Last week, while interviewing curator Robin Clark about the Museum of Contemporary Art San Diego's upcoming Phenomenal: California Light, Space, Surface exhibition, I dropped in on preparator Thomas DeMello.
DeMello was surrounded by photos, rulers and a sketch of a clamp system he and other MCASD staffers were designing to help mount a heavy installation piece by DeWain Valentine, one of 13 artists featured in Phenomenal, which opens at both MCASD locations—Downtown and La Jolla—on Sept. 25 and is part of The Getty's big Pacific Standard Time: Art in L.A. 1945-1980 initiative.
“The piece is estimated to be 1,500 pounds,” DeMello said. “It's a large resin sculpture in a diamond shape… and, just logistically, you can't pick it up. It's kind of a nightmare.”
Luckily, DeMello isn't alone in his struggles. As The Getty gears up for the official Oct. 1 and 2 opening of Pacific Standard Time—which includes more than 70 art galleries and institutions—others in the art world are busily digging through their collections and archival materials, trying to figure out how to show art that, in some cases, hasn't been moved or displayed in decades.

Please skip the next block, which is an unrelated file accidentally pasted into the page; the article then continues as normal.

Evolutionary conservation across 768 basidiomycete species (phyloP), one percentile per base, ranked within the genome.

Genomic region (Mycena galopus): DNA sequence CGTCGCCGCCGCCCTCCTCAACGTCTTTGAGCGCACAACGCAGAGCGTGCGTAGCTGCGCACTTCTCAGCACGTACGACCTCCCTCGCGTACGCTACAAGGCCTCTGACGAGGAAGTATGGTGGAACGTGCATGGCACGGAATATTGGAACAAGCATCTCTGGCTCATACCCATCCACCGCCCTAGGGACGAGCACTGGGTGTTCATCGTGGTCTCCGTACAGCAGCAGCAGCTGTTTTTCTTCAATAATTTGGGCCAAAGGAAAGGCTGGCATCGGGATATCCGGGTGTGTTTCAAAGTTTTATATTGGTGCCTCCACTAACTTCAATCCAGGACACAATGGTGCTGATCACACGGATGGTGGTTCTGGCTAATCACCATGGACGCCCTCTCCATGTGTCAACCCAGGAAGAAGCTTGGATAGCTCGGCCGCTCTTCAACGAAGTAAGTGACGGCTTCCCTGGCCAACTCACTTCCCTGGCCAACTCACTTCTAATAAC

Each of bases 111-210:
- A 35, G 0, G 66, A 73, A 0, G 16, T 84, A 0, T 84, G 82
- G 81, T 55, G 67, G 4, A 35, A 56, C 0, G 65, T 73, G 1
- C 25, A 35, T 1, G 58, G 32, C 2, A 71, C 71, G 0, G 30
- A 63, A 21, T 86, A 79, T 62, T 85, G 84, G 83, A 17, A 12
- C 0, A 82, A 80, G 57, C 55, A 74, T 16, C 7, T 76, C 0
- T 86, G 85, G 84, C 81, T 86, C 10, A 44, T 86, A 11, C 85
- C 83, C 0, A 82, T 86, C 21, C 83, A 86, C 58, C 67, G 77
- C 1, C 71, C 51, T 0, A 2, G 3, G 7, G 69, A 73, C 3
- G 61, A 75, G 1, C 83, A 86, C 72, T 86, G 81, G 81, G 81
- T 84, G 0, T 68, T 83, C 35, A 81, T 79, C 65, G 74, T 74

“These are photos I just got from The Getty,” DeMello continued, adding that even Valentine couldn't offer any tips on moving the large-scale works. “This [Valentine] piece in the photo was in a bank since 1970s and it was just sitting there on this riser, and The Getty decided they wanted to borrow it, so they developed this clamping system. So, we're developing a system based on what The Getty did.”
DeMello went on a field trip and watched The Getty install Valentine's sculpture, so he's confident the clamps will do the trick.
Dozens of PST-related exhibitions are going up all over Southern California. In San Diego, the Mingei International Museum is the only other museum participating, with its exciting San Diego's Craft Revolution show opening Oct. 16. But several local galleries have caught the bug and will, officially or unofficially, exhibit related works.
From 5 to 8 p.m. Friday, Sept. 16, R.B. Stevenson Gallery (7661 Girard Ave. in La Jolla) will open an exhibition of James Hayward paintings; on Sept. 23, Quint Contemporary Art (7547 Girard Ave. in La Jolla) will show new works by Peter Alexander, Mary Corse and Robert Irwin; in November and December, Meyer Fine Art, Inc. (2400 Kettner Blvd. in Little Italy) will show works by Clay Walker; and Scott White Contemporary Art (939 W. Kalmia St. in Little Italy) is showing works by Valentine, Larry Bell, Craig Kauffman and Eric Johnson.